HL Deb 23 October 1979 vol 402 cc1-4

My Lords, I beg leave to ask the Question which stands in my name on the Order Paper. In doing so I would apologise to some noble Lords, for it is clear that I should have added Wales, as has been forcefully pointed out to me by various noble Lords.

The Question was as follows:

To ask Her Majesty's Government what further steps they propose either by legislation or order, for better preservation of salmon in the rivers of Scotland and England and the surrounding sea waters within the control of the United Kingdom.

The MINISTER of STATE, SCOTTISH OFFICE (The Earl of Mansfield)

My Lords, my right honourable friend the Secretary of State for Scotland is reviewing the law and the administration of salmon fisheries in Scotland, and he expects to make an announcement in due course. Informal consultations have recently taken place with representative bodies on a number of policy issues, including salmon protection, relating to inland and coastal fisheries in England and Wales.


My Lords, while thanking the Minister for that reply, may I ask whether he is aware that Norway, Iceland, Ireland and Canada have already updated their conservation legislation in order to meet the increasing danger from new technology to the diminishing stocks in in-season rivers? Could he further say that this country will not have to wait for some international convention but feels the need for urgent unilateral action to stop the present danger of the extinction of salmon?


My Lords, my noble friend's Question falls into two parts: first, what I might call the domestic front; that is, the taking of salmon in the sea not so far from our coasts. The whole question of salmon protection is currently under review. In the meantime the fisheries departments are seeking to improve operational co-ordination of existing protection measures on both sides of the border. In an international sense, because British salmon are indeed taken many hundreds of miles from our coasts, the Government are at present considering proposals from the United States Government for an international convention to control salmon fishing at sea. I do not believe therefore that unilateral action on our part is either possible or desirable at present.


My Lords, can my noble friend confirm that, because salmon returning to their rivers to spawn swim close to the surface, they could virtually be wiped out by unrestricted continuous drift netting round the mouths of rivers and that this threat has arisen only within the last 20 years because of the new man-made fibres? Previously, the salmon were strong enough to break the mesh.


My Lords, my noble friend is referring to mono-filament nets; but better scientific evidence of the effect of these nets is needed. The question is being kept under review.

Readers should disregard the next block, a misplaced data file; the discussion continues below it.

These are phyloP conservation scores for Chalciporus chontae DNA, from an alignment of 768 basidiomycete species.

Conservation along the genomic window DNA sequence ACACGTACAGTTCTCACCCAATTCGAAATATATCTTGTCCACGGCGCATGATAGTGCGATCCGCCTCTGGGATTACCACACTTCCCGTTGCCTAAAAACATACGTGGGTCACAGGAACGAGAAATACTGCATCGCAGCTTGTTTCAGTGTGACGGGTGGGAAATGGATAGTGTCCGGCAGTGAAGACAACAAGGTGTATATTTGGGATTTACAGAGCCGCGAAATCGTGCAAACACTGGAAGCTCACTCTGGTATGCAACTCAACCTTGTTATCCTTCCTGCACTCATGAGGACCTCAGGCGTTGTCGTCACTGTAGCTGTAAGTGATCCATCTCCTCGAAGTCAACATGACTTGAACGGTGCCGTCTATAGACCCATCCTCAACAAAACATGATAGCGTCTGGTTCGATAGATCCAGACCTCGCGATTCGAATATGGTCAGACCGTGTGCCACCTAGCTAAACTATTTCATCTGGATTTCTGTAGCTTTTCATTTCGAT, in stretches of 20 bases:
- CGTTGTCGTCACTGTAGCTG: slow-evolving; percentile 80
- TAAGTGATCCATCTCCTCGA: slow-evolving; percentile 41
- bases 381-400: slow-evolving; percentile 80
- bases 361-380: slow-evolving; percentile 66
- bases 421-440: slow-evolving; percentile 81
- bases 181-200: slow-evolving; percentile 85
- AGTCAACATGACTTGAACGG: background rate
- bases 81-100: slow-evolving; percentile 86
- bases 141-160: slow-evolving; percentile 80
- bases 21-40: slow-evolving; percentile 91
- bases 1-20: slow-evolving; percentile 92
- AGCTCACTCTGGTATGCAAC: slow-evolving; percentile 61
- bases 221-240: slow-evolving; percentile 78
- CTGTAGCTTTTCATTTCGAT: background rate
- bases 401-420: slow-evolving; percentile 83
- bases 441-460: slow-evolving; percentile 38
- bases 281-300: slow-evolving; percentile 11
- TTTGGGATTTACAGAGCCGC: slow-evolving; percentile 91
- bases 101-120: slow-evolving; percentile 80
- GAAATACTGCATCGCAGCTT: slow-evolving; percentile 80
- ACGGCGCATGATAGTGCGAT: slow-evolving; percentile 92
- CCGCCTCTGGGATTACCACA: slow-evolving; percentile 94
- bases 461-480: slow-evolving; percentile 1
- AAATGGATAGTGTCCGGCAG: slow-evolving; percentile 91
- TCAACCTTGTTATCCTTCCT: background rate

My Lords, is it not the fact that salmon from our rivers go off to Greenland and elsewhere? And would it not be possible to have some international agreement whereby we can stop the salmon being (shall I use the word?) poached off Greenland before they come back to our rivers in this island?


Yes, my Lords, this is the international part of the reply which I was attempting to make to the supplementary question of my noble friend Lord Balfour of Inchrye. There are two parts. There is the domestic salmon protection and also international measures. It is these which at the moment the Government are considering in the light of various proposals made by the United States Government.

The Earl of ONSLOW

My Lords, if, as I believe is the case, it is the Danes who are the major culprits in fishing salmon in their feeding grounds between Canada and Greenland—and they, the Danes, have no natural salmon spawning rivers and have no interest in keeping salmon spawning rivers—can my noble friend undertake that this will be brought very much into the consideration of Her Majesty's Government?


My Lords, we have our differences with the Danes over various fishing matters, but I think that it is right to say that there has been considerable co-operation between Her Majesty's Government and the Danish Government for some considerable time as to the fishing off Greenland. But I agree with my noble friend that this is not a question that we can ever put aside.


My Lords, will the Minister be so kind as to let me know whether this is an auspicious opening for the House of Lords, or have you your priorities right?

The LORD PRESIDENT of the COUNCIL (Lord Soames)

My Lords, having heard that supplementary question, I think that it would be a good idea if we moved on to the next Question.


My Lords, before we do so, as only three minutes have passed, can my noble friend confirm that, because salmon fishings are highly rated as in paying local rates in Scotland, a great deal of finance comes in to local authorities and it is an important element in the economy in Scotland?

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